Optimising direct PCR from anagen hair samples

Renée Ottens, Duncan Taylor, Damien Abarno, Adrian Linacre

    Research output: Contribution to conferencePaper

    10 Citations (Scopus)

    Abstract

    Anagen hairs are in the active growth phase, and when forcefully removed, may contain an intact root or sheathing. The hair root or sheathing is a source of nucleic DNA and can be amplified using direct PCR. Human identification STR kits are optimised to a small range of input DNA for PCR. Anagen hairs are unable to be quantified prior to amplification and can exhibit characteristics of an over-loaded DNA sample when analysed. The aim of this study was to optimise direct PCR for anagen hair sampling. Two separate modifications to the downstream processes were carried out in order to determine the most effective method at minimising PCR artefacts. Decreasing the cycle number from the standard 29 cycles to 27 cycles when using the NGM™ kit displayed the best results for this method. However, decreasing the cycle number may increase allelic drop-out and would be costly for laboratories to perform an in-house validation. Diluting the PCR product during electrophoresis analysis minimises the effects of PCR artefacts in the same way decreasing the cycle number does. Diluting the PCR product is the most cost-effective method and does not increase the chance of allelic drop-out.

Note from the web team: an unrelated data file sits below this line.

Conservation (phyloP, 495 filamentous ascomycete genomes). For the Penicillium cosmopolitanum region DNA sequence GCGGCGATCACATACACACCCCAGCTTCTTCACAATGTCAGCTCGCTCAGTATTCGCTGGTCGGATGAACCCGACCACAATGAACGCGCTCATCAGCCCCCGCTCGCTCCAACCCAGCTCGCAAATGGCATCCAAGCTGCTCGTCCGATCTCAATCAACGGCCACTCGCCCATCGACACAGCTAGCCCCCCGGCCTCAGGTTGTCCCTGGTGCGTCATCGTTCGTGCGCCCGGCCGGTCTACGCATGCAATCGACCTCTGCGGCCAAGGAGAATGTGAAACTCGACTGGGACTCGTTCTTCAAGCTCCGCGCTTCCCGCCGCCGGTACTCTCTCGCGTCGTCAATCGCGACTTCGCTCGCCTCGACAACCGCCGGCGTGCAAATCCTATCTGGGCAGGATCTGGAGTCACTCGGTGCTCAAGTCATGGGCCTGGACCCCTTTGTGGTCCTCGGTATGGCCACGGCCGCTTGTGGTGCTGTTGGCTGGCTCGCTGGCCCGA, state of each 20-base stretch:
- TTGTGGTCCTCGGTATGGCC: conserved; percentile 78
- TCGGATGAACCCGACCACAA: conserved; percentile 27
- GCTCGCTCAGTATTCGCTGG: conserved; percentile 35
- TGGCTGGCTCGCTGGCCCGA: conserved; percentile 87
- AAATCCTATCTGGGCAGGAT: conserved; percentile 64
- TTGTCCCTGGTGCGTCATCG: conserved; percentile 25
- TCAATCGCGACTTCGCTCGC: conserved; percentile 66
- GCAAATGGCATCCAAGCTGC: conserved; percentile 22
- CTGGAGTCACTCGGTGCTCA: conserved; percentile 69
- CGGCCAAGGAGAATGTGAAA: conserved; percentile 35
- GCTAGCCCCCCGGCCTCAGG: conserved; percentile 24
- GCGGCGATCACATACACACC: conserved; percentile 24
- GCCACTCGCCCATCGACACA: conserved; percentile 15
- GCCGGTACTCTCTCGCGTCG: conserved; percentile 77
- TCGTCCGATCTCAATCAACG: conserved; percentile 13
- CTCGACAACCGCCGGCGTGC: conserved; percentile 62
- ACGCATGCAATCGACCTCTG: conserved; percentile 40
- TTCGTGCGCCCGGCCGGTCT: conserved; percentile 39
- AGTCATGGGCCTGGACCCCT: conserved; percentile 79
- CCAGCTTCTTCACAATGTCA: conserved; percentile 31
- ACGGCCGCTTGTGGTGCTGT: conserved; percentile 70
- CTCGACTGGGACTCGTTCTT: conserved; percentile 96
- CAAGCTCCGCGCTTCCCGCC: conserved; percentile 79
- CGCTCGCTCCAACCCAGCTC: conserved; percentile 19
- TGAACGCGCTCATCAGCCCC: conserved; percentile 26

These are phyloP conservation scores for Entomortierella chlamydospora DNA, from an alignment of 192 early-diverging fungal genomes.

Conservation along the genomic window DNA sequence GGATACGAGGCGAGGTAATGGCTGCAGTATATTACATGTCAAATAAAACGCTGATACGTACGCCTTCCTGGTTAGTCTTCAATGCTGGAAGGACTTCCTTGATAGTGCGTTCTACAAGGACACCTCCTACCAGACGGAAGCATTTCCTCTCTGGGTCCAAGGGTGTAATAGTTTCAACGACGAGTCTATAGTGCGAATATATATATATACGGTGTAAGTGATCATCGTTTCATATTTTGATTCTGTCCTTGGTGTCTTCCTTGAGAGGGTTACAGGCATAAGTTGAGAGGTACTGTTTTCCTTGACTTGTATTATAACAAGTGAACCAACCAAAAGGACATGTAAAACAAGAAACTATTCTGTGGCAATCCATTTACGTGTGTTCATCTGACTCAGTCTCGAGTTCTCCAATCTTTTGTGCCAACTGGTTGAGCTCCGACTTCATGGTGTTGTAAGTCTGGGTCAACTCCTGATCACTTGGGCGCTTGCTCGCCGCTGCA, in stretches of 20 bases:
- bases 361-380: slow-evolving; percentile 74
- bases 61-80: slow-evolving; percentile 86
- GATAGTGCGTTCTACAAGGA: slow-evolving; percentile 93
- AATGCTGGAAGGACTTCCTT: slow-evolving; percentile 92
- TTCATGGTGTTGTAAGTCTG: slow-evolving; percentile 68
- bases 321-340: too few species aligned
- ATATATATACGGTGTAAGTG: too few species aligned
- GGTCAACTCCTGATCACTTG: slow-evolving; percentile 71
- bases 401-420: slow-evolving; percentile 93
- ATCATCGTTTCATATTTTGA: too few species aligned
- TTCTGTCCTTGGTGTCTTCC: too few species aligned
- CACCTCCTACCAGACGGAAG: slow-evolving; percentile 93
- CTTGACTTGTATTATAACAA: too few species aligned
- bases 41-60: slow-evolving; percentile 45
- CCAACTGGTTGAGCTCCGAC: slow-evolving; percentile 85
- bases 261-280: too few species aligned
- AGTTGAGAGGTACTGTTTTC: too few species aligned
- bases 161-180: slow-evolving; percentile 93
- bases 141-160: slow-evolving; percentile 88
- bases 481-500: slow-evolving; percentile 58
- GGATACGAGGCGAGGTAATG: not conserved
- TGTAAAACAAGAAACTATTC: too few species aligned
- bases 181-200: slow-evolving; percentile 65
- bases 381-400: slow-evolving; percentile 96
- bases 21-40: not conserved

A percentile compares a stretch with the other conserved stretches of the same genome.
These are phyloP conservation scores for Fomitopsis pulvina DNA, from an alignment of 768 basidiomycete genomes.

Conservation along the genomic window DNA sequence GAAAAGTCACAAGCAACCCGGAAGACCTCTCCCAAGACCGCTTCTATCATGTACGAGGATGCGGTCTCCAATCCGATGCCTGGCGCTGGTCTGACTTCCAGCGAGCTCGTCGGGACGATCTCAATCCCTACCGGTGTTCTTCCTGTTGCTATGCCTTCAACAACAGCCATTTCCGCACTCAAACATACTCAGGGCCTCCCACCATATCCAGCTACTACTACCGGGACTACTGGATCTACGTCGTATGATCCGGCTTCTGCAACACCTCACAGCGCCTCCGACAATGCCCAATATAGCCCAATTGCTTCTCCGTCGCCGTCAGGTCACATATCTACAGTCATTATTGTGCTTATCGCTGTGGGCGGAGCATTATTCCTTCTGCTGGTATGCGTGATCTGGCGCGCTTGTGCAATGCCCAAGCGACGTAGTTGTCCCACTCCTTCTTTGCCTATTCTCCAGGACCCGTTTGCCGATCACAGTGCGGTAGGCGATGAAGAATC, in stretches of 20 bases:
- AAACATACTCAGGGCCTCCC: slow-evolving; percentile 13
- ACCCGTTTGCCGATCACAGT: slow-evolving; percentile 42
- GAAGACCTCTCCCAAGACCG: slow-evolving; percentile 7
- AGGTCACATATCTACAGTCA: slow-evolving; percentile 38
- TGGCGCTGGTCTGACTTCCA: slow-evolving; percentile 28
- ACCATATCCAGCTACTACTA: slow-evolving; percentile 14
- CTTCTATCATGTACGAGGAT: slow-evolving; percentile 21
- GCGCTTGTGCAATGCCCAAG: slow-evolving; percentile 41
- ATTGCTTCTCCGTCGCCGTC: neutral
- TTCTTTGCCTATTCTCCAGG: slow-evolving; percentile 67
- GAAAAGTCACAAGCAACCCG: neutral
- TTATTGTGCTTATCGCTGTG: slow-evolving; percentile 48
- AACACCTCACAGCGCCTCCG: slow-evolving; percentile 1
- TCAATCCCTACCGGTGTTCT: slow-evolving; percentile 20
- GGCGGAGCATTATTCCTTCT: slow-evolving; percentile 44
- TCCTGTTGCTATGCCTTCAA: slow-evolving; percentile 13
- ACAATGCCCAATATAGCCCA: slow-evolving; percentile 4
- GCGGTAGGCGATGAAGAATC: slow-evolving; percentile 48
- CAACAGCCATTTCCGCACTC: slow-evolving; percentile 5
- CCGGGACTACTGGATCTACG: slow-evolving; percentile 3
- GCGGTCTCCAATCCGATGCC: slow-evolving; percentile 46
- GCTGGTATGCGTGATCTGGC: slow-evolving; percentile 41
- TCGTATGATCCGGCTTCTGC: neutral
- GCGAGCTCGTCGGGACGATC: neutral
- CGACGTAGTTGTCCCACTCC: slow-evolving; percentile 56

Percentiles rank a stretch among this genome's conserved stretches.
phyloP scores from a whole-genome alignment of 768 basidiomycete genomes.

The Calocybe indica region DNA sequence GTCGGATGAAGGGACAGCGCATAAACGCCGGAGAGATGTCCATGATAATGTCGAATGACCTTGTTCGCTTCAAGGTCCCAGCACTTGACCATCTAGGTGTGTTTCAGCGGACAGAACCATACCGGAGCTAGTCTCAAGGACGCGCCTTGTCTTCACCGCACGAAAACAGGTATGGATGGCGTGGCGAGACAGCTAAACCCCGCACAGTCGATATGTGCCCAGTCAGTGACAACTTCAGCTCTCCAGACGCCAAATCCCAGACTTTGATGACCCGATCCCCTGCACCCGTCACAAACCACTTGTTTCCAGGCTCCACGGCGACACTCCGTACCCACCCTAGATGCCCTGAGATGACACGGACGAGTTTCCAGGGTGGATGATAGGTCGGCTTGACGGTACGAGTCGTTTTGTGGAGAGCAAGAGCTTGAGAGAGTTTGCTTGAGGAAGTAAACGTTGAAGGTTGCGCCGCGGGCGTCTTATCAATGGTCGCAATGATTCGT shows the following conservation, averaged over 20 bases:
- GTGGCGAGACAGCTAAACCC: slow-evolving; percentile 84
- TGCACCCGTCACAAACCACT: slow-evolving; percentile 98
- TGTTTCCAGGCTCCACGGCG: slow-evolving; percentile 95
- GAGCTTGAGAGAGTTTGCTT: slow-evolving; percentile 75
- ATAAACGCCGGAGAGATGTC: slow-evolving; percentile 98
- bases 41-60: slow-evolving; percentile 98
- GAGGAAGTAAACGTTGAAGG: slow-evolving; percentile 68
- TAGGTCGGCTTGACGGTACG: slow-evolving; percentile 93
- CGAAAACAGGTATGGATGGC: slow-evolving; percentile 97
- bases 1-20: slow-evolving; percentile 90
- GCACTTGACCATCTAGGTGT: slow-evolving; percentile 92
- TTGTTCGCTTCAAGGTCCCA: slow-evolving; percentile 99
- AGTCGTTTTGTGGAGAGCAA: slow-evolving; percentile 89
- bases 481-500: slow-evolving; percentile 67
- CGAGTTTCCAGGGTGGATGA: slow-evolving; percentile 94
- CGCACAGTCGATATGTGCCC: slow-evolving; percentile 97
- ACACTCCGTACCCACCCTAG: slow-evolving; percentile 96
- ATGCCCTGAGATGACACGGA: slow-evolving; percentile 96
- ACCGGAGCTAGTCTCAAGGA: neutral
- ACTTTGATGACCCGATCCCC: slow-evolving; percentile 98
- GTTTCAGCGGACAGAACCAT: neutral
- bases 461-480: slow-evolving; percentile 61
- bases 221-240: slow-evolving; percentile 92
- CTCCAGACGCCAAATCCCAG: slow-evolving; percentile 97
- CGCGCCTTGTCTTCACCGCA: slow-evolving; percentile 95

Original languageEnglish
    Pagese109-e110
    DOIs
    Publication statusPublished - 28 Oct 2013
    Event25th Congress of the International Society for Forensic Genetics -
    Duration: 2 Sep 2013 → …

    Conference

    Conference25th Congress of the International Society for Forensic Genetics
    Period2/09/13 → …

    Keywords

    • Anagen hair
    • Direct PCR
    • Forensic casework
    • Human identification
    • NGM™ STR profiling

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